Cremation is often practiced in many cultures that have no respect of the human body or see it as evil. And in those societies, Christians reject cremation. We believe God gave us our bodies, and they should be treated with respect. After creating the human race, “God saw all that He had made and it was very good” (Genesis 1:31). However, that’s not what cremation means for many in Western culture.

The main reason many Christians have preferred burial over cremation is because Scripture teaches that one day those who die in Christ will be raised from the dead and given new bodies. But we know from Scripture that God is able to bring together whatever has been scattered: “And he will send His angels and gather his elect from the four winds, and from the ends of the earth to the ends of the heaven” (Mark 13:27). While cremation is an issue that divides some families, know that the Bible doesn’t reject it. Remember, we have eternal life because of Christ’s death and resurrection for us.

What the Bible say about cremation?
People during the Bible times treated the human body with much more respect, and showed deep concerns regarding the disposition of the remains following a death. (see Genesis 49:29-31 for instance) The Bible lets us know that embalming was practiced, in both the Old and New Testament. (see Genesis 50; 26; Mark 16:1) The Bible also says that it was a great disgrace not to have a proper burial. (1 Samuel 31:9-13; 2 Samuel 2:4-6: Ecclesiastes 6:3)

Cremations In 2018
Cremation is only one of the options available for finalization of the body at death. The estimated amount is said to be less than 5 percent of American families choose cremation, but in Japan or England more than half the families take the option of cremation.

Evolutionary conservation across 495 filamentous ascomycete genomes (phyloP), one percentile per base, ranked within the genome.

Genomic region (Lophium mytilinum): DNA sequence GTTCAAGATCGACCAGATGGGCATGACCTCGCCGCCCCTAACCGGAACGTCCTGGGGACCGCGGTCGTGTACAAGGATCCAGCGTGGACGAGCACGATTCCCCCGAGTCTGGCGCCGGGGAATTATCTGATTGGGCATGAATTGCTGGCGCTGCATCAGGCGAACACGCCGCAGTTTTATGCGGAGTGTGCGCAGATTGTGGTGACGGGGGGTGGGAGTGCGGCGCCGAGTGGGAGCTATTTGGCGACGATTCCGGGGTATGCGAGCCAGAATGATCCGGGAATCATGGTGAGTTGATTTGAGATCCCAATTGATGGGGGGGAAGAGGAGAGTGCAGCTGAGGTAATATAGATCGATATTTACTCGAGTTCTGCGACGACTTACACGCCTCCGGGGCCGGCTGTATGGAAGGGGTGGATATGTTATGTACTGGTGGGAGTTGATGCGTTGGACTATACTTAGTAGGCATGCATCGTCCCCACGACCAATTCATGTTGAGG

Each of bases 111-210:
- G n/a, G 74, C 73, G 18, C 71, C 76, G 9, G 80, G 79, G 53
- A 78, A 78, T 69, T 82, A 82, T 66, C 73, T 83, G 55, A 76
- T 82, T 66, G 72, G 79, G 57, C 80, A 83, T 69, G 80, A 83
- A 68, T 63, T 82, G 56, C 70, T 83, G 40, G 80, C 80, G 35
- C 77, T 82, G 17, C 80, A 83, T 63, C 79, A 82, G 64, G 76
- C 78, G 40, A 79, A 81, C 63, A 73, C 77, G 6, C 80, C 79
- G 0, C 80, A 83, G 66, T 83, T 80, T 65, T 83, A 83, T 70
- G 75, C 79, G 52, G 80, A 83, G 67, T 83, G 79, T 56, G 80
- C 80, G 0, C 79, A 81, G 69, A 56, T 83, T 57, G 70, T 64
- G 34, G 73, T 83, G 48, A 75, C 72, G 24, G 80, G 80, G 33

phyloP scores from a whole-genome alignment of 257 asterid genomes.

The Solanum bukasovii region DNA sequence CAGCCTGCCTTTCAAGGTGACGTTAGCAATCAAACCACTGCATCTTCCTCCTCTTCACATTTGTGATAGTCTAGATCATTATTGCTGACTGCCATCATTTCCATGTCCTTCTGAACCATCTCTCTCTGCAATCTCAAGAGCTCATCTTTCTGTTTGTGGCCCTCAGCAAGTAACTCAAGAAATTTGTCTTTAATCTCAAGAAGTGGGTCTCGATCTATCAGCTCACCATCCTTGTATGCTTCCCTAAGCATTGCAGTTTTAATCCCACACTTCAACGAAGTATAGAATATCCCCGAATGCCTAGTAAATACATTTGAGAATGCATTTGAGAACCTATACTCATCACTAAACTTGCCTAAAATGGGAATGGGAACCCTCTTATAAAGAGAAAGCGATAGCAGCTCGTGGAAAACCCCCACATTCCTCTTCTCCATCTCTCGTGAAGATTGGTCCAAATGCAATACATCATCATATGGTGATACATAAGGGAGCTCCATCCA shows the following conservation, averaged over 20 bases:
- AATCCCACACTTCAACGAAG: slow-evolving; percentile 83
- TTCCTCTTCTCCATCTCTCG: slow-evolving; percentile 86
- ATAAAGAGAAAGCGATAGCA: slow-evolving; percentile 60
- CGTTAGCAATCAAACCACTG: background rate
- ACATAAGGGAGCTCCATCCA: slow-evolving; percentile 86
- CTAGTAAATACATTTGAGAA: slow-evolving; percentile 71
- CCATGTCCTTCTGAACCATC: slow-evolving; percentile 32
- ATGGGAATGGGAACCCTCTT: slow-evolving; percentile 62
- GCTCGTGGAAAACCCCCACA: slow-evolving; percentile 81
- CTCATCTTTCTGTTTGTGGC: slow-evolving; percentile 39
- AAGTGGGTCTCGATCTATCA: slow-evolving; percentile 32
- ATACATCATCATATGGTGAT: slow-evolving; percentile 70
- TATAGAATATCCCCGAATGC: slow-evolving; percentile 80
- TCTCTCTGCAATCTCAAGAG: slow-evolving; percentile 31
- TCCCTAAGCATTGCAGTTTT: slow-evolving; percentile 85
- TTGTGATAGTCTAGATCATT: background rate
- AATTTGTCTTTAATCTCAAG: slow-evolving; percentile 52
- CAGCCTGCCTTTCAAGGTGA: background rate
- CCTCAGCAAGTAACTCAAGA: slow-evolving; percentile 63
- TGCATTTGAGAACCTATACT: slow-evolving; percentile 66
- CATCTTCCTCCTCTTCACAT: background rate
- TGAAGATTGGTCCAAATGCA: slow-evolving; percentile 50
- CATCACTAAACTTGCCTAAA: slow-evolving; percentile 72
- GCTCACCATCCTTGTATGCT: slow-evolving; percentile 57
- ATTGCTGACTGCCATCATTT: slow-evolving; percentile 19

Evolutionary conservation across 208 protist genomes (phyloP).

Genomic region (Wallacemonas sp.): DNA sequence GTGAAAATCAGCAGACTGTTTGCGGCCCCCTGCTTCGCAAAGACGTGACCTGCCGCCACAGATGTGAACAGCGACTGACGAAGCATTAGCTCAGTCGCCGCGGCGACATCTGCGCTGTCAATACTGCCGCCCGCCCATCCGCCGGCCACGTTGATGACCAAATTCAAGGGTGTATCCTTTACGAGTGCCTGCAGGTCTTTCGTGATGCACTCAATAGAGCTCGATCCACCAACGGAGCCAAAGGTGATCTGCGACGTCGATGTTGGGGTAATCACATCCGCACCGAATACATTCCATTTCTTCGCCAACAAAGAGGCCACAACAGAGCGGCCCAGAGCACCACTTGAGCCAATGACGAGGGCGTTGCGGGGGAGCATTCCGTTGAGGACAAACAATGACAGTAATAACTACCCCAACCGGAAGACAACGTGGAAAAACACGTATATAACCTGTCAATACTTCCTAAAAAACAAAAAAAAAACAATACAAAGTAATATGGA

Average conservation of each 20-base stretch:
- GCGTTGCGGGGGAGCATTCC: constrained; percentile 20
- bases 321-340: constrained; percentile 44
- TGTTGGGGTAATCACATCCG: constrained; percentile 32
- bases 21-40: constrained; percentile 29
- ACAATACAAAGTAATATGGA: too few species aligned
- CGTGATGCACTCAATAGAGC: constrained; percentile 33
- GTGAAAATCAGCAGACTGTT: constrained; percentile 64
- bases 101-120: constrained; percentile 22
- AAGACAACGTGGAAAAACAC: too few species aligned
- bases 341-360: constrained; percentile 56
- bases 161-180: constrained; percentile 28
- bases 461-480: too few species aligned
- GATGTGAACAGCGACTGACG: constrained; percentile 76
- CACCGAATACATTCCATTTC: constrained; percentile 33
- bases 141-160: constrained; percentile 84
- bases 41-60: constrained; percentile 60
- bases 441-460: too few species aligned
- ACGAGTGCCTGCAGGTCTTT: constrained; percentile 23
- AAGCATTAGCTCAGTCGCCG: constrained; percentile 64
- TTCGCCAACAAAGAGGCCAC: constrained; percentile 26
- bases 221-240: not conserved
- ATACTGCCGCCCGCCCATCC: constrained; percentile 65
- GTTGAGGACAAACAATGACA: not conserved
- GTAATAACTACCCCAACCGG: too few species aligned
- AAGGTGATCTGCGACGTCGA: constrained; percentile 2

Funeral arrangements for a cremated body are not necessarily significantly different from other options. The body may still be viewed prior to the service, and a worship service may be held with the deceased present in most cases. There are a number of options available as to the disposition of the cremated remains, including burial and scattering.

If you are contemplating cremation or any of the other choices available, Christians, you, or myself will want to give careful consideration to all who may be affected by our decision, such as loved ones who may have strong feelings on the subject of cremation. We certainly do not want to bring undue hardship to any of our loved ones.

Encourage Yourself: The attitude of the Christian’s heart will show deep respect for the wonderful body that God designed. (Psalm 139:14)
God will resurrect all of His children regardless of what their bodies have become. Upon Jesus return, “The dead in Christ” will rise and be given immortal bodies, “modeled after his glorious body.” (1 Thessalonians 4:16; 1 Corinthians 15:54; Philippians 3:21) What a great day that will be!

On Friday we ran up to Oklahoma City, because a cousin had passed. His sister and mother had him cremated and then buried at the cemetery the family seem to frequent. This was the first time any of our family had done both. Burying after cremation, it was new to me. Seem like more money spent than necessary, I mean it’s okay. I had just never seen it done. Usually we are dealing with death in Arizona, and they never allow you to see the casket go into the ground, but Oklahoma it’s a different situation. They allow you to see the casket lowered or in the case on Friday. The blue box with the ashes were placed in a square white container, about the size of an Ice chest, place into this small hole 20 by 20, maybe four feet down. You are then offered the shovel, just in case you want to put some of that red Oklahoma dirt in the hole. It is the final goodbye.